Penghu is famous for its drift diving, located on one of the strongest ocean currents. Again, novices beware. Nowhere near as developed as the other dive locations in Taiwan, you need to work a little harder to dive here, but the locals say it’s worth it. The main person to talk about diving in Penghu is is Ahong of island77 (http://www.island77.tw/).
There are plenty of shallow areas in Penghu for some decent soft coral diving. Just east of Shan Shui beach in Penghu’s far south and Jiangjun island are the best places to snorkel off-shore. For diving, intrepid divers will need to rely on local boats to get them where they want to go. But, again, drift diving is for advanced divers.
Shanshui, Shili, and Longmen beaches are the top spots for surfing. The surf scene on Penghu is not as strong as Kenting’s or Fulong’s and that’s one of the reasons why riding the waves here is such a fun experience – you won’t have to fight with dozens of other surfers for a wave.
Wind surfers from all the corners of the world congregate here every fall for the three-day long Penghu Pro-Am windsurfing competition. Penghu has some of the strongest winds in the northern hemisphere, so you won’t be disappointed if you head to the Pescadores with your sail or board. June, July, and August are considered the three best months of the year for entry-level kite surfers / wind surfers when the winds are at their most serene.
Run by windsurfing fanatics Jan and his daughter Karen, the Sunrise in Guoyeh Village is a bona fide B&B with ocean views, fresh morning coffee and English-speaking hosts. Rooms are bright and comfortably furnished, and there’s a communal lounge area with a panoramic view of the ocean. Scooter, bicycle, windsurfing and sea-kayaking equipment are available for rent.
Also check www.liquidsportpenghu.com/english.html for rental equipment and advices.
Kayaks are a great way to go island hopping within the ‘inner sea’ of Penghu’s main horseshoe chain of islands of Magong, Baisha and Xiyu. Going further afield by kayak – to the outer islands – is not recommenced (unless you are really a super-fit kayak enthusiast) – mainly due to the long distances involved. Not to mention the sea conditions during winter, when 30 knots of wind can produce 20 ft waves.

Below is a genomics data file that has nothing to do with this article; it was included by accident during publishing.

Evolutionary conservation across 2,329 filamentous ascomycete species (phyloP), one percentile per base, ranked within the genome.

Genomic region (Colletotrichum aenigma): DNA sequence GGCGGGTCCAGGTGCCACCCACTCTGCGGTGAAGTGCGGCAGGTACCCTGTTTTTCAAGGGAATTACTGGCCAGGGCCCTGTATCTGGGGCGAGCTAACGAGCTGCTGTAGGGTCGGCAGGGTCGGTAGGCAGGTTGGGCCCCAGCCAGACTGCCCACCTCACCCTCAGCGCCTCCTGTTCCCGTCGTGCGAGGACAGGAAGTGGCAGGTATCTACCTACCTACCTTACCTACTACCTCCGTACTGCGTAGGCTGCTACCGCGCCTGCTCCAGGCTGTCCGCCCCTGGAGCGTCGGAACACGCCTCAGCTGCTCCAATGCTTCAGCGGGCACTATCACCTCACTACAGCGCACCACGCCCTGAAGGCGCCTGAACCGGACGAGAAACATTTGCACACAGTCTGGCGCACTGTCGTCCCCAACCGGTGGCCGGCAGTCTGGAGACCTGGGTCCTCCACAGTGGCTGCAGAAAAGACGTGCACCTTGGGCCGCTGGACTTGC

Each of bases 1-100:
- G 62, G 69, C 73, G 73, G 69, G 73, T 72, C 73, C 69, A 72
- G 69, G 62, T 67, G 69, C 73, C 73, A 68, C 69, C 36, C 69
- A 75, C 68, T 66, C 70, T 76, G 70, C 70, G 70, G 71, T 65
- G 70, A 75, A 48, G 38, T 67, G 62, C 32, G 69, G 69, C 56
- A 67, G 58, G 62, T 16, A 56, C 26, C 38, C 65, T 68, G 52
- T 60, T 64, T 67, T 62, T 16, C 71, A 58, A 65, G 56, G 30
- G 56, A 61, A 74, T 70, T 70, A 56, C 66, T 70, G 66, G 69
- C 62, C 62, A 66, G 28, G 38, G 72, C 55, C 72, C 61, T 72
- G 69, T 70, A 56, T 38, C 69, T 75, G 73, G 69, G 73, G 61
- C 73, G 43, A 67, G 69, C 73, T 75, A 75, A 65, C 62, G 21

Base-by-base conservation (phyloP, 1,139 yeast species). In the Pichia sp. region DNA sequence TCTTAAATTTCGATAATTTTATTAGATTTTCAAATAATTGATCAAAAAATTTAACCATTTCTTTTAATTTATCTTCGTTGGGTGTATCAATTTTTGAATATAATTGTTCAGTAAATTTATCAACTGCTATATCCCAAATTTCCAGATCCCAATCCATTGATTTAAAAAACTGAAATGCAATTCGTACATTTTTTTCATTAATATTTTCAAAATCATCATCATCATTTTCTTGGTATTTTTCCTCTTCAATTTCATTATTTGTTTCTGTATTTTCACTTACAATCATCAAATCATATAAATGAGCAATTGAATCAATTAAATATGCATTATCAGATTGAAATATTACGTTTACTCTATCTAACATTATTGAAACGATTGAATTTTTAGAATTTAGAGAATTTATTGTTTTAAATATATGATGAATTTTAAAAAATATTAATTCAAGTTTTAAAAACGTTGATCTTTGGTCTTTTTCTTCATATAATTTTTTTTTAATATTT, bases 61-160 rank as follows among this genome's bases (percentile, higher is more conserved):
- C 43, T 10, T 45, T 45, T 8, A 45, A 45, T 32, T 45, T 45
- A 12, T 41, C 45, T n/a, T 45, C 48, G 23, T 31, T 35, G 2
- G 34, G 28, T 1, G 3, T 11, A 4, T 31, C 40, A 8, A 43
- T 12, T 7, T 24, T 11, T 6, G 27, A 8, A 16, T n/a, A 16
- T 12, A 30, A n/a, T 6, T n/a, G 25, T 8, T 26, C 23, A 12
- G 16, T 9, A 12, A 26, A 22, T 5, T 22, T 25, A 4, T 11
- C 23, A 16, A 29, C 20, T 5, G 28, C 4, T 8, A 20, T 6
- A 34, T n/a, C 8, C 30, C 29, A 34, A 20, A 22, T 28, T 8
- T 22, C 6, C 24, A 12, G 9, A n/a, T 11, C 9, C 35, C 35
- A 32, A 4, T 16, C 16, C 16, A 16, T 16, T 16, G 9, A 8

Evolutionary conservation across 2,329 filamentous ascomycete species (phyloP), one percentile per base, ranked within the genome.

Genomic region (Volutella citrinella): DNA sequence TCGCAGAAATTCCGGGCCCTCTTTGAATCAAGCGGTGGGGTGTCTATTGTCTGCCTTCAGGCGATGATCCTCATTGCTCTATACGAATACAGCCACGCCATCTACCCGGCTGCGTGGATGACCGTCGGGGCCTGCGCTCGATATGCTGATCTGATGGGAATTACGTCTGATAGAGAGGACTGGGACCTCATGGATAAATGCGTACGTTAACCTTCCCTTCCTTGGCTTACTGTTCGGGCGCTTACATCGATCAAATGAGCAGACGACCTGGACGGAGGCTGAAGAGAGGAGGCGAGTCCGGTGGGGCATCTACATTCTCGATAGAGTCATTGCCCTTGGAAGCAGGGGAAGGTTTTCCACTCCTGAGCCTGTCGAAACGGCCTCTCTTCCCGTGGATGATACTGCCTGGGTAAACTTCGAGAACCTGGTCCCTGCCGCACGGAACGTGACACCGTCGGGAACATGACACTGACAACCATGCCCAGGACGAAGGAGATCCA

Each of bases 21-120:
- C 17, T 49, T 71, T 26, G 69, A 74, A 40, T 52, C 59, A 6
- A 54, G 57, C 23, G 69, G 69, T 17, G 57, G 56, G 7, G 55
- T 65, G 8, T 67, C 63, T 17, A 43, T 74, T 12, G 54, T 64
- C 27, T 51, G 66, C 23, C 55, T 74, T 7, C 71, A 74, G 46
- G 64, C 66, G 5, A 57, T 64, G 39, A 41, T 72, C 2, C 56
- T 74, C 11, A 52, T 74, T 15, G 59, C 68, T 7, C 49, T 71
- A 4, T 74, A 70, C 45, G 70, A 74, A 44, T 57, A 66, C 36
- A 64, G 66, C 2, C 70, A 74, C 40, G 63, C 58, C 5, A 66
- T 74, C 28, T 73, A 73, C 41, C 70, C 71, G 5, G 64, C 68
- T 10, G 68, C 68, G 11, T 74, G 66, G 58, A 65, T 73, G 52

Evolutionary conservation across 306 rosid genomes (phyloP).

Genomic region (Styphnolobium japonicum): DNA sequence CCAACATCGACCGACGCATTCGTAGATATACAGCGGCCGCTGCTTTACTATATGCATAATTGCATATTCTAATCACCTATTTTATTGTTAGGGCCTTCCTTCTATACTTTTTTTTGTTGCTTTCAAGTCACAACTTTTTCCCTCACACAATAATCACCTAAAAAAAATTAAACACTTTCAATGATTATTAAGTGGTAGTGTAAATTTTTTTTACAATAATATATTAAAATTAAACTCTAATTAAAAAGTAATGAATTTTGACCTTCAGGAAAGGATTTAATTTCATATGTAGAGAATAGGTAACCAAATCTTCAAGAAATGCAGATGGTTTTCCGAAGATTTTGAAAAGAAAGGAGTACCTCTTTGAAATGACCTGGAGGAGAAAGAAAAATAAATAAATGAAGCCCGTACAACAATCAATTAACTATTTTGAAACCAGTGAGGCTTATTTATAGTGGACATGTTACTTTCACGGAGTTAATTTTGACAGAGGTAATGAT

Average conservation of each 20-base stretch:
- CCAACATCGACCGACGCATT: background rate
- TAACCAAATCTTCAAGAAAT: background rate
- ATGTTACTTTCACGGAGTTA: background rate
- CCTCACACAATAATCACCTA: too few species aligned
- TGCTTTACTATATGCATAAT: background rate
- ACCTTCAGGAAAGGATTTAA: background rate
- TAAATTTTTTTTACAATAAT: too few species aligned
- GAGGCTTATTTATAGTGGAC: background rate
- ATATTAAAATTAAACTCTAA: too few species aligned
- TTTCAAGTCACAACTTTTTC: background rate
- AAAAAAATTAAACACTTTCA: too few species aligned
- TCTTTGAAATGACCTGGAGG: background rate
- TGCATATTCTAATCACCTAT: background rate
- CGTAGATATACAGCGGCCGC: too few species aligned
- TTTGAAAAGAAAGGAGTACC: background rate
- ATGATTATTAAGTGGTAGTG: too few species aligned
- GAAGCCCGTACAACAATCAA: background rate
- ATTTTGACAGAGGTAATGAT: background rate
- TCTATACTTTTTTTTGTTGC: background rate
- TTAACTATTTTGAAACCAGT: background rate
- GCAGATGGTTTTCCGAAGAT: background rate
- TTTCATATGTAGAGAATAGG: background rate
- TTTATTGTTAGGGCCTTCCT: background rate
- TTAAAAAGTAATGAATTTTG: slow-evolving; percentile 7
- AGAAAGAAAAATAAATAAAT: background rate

Kayaks for the wetlands can be hired from Liquid Sport B&B, tel: 0911 267 321 www.liquidsportpenghu.com
Cost is NT$ 400 per day for a ‘2 person’ kayak. Windsurfers also available for hire
(The wetlands are also probably the best place to learn to windsurf, due to the year-round flat water. Also available from Liquid Sport – instruction also given)
With over 300 kilometers of coastline, the islands offers not one but several beaches, each with distinctive characteristics. Scooter adventuring is the best way to find an ideal, secluded spot on the beach.
Most popular is Shanshui beach near Makung, which features the elusive, lusted-after feature of white sand. Further exploration reveals beaches made up of shells and your standard-issue off-white sand.
Aimen is the longest beach. Neian is popular for it’s shallow water. It’s possible to walk up to 300 meters away from the shore and only have water up to your chest. Neian is a favorite for beach volleyball.
If you’re interested in cycling around Magong City, or even further out around the islands, Penghu Bike rents out fully equipped 7 speed mountain bikes for 200NTD / 24 hours. Each bike is well maintained and has a helmet, headlight, odometer, small pump, water bottle holder and a bag (suitable for camera, wallet, water, swim gear, suncream, hat etc).
The shop is conveniently located on Zhong Hua Road across from Magong Senior High School and despite limited English, Mr. O, the owner is very friendly and helpful. The store has free maps of the main islands in Chinese, English and Japanese, as well as other cycling equipment for sale.